Disturbing Defeatism

Let me acknowledge at the outset that I have never been laid off, so I don't pretend to be able to genuinely identify with the pain of that experience. That said, in last week's issue, Thomas Hoffman's feature "Discarded and Demoralized" -- and the reader feedback it generated -- struck a chord with me. And it's still reverberating.

What struck me more than anything is the defeatist attitude the experience of being laid off all too often seems to spawn, and the work ethic that attitude tends to yield. In his story, Hoffman recounts the tales of several IT workers who have been laid off, including one who said it changed her professional outlook. "I don't try as hard as I used to," she said. "I used to work 60-to-70-hour weeks and then do work on top of that. Now, I'll do my 50 and not make myself sick."

While it's obvious that no one should work at the expense of her health, that "I don't try as hard as I used to" comment still really jumped out at me. And I was subsequently blown away by the extent to which that attitude was reflected in the reader feedback we've received from this story (www.computerworld.com/blogs/careerforum).

"Now I keep my distance from the job and avoid putting my soul into it," noted one reader, who said he had a "near-layoff experience" a couple of years ago but found another position in the same company. "I work with people who'd seen what I (and others who've been laid off) went through [and who] also keep their distance from the job and no longer put [in] 100% effort."

"I won't make the same mistake again by being dedicated," another reader echoed. "It isn't worth it."

A reader who said he's "been laid off a few times" proclaimed that he's now loyal only to himself and those who need him. "I am more mercenary and don't readily associate [with] workmates," he said. Another said he could identify with the "isolationist survival attitude in IT professionals." And from another: "I just need to look out for myself and work until I reach retirement age."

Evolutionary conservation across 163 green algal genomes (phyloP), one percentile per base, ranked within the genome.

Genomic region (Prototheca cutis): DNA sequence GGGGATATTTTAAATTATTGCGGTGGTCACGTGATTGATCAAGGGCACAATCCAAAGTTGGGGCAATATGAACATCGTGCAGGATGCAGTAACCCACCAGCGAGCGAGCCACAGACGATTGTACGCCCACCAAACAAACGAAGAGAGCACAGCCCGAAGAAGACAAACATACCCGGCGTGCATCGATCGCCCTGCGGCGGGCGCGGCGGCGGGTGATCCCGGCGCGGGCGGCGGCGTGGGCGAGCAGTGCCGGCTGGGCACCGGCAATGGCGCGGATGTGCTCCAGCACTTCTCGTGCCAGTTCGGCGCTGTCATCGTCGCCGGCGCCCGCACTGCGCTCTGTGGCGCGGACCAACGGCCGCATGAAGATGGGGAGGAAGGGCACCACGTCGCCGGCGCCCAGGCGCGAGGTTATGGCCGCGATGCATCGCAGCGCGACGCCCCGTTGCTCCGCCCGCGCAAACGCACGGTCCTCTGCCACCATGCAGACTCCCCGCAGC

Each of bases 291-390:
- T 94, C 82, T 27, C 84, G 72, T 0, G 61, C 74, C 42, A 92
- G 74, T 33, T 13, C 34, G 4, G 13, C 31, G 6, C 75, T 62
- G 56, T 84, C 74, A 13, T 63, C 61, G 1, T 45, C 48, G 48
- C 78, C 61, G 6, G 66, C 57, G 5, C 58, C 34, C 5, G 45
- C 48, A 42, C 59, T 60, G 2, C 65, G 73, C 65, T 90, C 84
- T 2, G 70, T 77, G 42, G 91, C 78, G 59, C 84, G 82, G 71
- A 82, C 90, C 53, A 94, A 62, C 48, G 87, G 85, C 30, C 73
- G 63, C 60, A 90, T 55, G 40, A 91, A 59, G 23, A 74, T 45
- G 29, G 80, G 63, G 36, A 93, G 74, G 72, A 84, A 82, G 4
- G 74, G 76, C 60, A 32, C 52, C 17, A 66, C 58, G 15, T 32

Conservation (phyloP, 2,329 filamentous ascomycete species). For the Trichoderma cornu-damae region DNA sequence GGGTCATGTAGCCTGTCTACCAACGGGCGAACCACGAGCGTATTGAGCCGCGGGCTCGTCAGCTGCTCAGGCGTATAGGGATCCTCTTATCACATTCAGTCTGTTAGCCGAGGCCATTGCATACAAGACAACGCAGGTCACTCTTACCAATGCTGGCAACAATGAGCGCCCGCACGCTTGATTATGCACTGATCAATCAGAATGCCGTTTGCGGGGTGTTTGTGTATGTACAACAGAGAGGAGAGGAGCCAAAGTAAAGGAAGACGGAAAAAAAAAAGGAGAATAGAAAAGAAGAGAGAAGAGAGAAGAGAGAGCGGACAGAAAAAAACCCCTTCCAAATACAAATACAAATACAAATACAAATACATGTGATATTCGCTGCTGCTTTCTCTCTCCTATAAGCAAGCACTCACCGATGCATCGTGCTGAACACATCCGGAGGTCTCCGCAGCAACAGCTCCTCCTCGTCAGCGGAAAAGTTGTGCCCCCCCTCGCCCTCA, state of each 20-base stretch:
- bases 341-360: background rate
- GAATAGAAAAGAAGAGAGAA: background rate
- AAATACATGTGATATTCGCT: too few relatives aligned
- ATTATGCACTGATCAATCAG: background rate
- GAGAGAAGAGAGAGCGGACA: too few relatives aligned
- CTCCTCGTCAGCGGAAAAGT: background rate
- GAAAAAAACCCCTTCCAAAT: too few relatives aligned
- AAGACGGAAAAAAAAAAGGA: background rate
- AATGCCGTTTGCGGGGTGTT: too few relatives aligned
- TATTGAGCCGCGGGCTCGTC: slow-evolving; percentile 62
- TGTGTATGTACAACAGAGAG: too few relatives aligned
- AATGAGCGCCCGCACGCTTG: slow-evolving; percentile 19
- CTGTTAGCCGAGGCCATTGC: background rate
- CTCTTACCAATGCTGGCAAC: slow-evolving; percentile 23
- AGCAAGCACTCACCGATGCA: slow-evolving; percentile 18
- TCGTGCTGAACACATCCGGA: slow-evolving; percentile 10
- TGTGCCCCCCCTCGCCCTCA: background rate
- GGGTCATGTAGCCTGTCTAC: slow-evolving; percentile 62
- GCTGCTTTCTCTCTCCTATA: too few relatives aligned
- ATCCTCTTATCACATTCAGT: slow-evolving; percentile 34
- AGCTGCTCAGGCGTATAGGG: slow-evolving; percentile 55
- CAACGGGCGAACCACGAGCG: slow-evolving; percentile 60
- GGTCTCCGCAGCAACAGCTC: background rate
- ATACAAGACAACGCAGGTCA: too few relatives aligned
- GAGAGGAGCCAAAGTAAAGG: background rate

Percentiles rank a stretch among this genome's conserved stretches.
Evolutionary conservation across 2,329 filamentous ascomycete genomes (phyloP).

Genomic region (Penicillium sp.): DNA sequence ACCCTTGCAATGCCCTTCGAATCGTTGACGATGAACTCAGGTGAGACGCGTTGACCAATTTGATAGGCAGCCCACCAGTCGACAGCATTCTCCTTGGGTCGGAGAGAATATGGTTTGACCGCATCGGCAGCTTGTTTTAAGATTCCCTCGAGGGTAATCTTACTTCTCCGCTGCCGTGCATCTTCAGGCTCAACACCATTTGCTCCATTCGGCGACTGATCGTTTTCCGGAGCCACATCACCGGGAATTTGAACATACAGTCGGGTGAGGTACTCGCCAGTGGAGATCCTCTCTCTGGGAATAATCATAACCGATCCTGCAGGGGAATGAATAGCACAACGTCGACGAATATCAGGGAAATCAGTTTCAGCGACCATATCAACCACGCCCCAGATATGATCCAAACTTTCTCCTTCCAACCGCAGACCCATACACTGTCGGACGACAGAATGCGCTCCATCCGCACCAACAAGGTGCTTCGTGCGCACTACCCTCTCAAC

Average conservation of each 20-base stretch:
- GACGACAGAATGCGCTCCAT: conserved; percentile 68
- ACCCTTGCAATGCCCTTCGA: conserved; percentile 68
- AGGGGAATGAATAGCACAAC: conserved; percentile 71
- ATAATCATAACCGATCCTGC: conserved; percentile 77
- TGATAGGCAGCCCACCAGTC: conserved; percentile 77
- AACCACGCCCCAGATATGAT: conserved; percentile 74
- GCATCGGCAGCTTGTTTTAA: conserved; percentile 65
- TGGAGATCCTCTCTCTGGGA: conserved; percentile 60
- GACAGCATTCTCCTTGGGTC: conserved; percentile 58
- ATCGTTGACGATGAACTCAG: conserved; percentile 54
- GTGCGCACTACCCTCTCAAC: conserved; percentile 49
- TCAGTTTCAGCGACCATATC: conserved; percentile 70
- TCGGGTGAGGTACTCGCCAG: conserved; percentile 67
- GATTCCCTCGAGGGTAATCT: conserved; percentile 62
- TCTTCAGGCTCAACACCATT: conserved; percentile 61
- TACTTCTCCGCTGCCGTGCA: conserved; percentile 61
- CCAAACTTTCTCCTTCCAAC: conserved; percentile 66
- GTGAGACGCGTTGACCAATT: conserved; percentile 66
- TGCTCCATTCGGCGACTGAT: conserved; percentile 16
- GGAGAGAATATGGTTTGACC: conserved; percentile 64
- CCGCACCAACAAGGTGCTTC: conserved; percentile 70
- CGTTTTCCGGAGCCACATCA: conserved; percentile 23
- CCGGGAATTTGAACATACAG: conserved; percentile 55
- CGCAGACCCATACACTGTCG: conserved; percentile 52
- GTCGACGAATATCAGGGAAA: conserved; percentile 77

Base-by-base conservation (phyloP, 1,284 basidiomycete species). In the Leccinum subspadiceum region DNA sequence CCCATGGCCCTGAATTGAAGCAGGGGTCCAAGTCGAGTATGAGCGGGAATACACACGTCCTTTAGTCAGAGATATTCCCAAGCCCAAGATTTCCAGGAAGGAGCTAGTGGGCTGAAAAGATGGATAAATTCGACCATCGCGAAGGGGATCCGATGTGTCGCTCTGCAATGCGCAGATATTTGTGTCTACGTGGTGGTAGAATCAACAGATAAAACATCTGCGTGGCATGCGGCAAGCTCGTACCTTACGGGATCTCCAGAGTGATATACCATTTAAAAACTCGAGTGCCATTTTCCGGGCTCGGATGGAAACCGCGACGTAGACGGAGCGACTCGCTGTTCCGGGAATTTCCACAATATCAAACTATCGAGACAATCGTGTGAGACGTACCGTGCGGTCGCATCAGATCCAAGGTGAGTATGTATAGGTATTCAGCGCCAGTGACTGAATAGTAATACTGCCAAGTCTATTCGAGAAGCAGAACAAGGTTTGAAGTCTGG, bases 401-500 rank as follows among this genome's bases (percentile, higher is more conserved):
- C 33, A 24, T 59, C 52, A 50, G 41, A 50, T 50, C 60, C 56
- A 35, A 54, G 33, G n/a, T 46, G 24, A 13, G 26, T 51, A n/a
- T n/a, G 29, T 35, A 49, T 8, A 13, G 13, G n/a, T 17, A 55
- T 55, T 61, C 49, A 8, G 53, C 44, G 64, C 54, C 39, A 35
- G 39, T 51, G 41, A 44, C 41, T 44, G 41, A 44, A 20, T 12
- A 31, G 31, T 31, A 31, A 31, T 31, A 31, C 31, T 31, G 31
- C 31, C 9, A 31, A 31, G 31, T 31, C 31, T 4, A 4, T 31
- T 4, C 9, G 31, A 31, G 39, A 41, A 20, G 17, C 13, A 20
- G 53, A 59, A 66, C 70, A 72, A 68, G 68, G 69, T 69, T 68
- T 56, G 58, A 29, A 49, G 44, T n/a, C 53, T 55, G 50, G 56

I can't help but contrast this self-pitying, defeatist attitude with some of the feedback we received from other readers who responded far differently to having been laid off. One said the experience taught her to be self-reliant. "These past couple of years I've been learning how to fish so that I can eat for a lifetime," she said. "I have several businesses on the Internet now." Another was similarly motivated. Being laid off twice in less than a year, he said, made him "work that much harder to avoid being a casualty again."

And contrast the "mercenary" comments with those from this reader: "When I was let go, I told the layoff team to do whatever it took to make sure they kept the remaining people," he said, praising the "true team atmosphere" of his department. "The head of HR was so impressed by my concern for my fellow employees that she called the other heads of HR she knew in other companies in the area and lined up eight job interviews for me within the next week. I say this to remind everyone to always remain positive even in the face of what may seem like insurmountable obstacles, because it will benefit you in the end."

No, I don't know what it's like to be laid off. But I do know that if I was hiring for my IT department, I'd go with somebody in the second group every time.

Don Tennant is editor in chief of Computerworld. Contact him at don_tennant@computerworld.com.

Copyright © 2006 IDG Communications, Inc.

  
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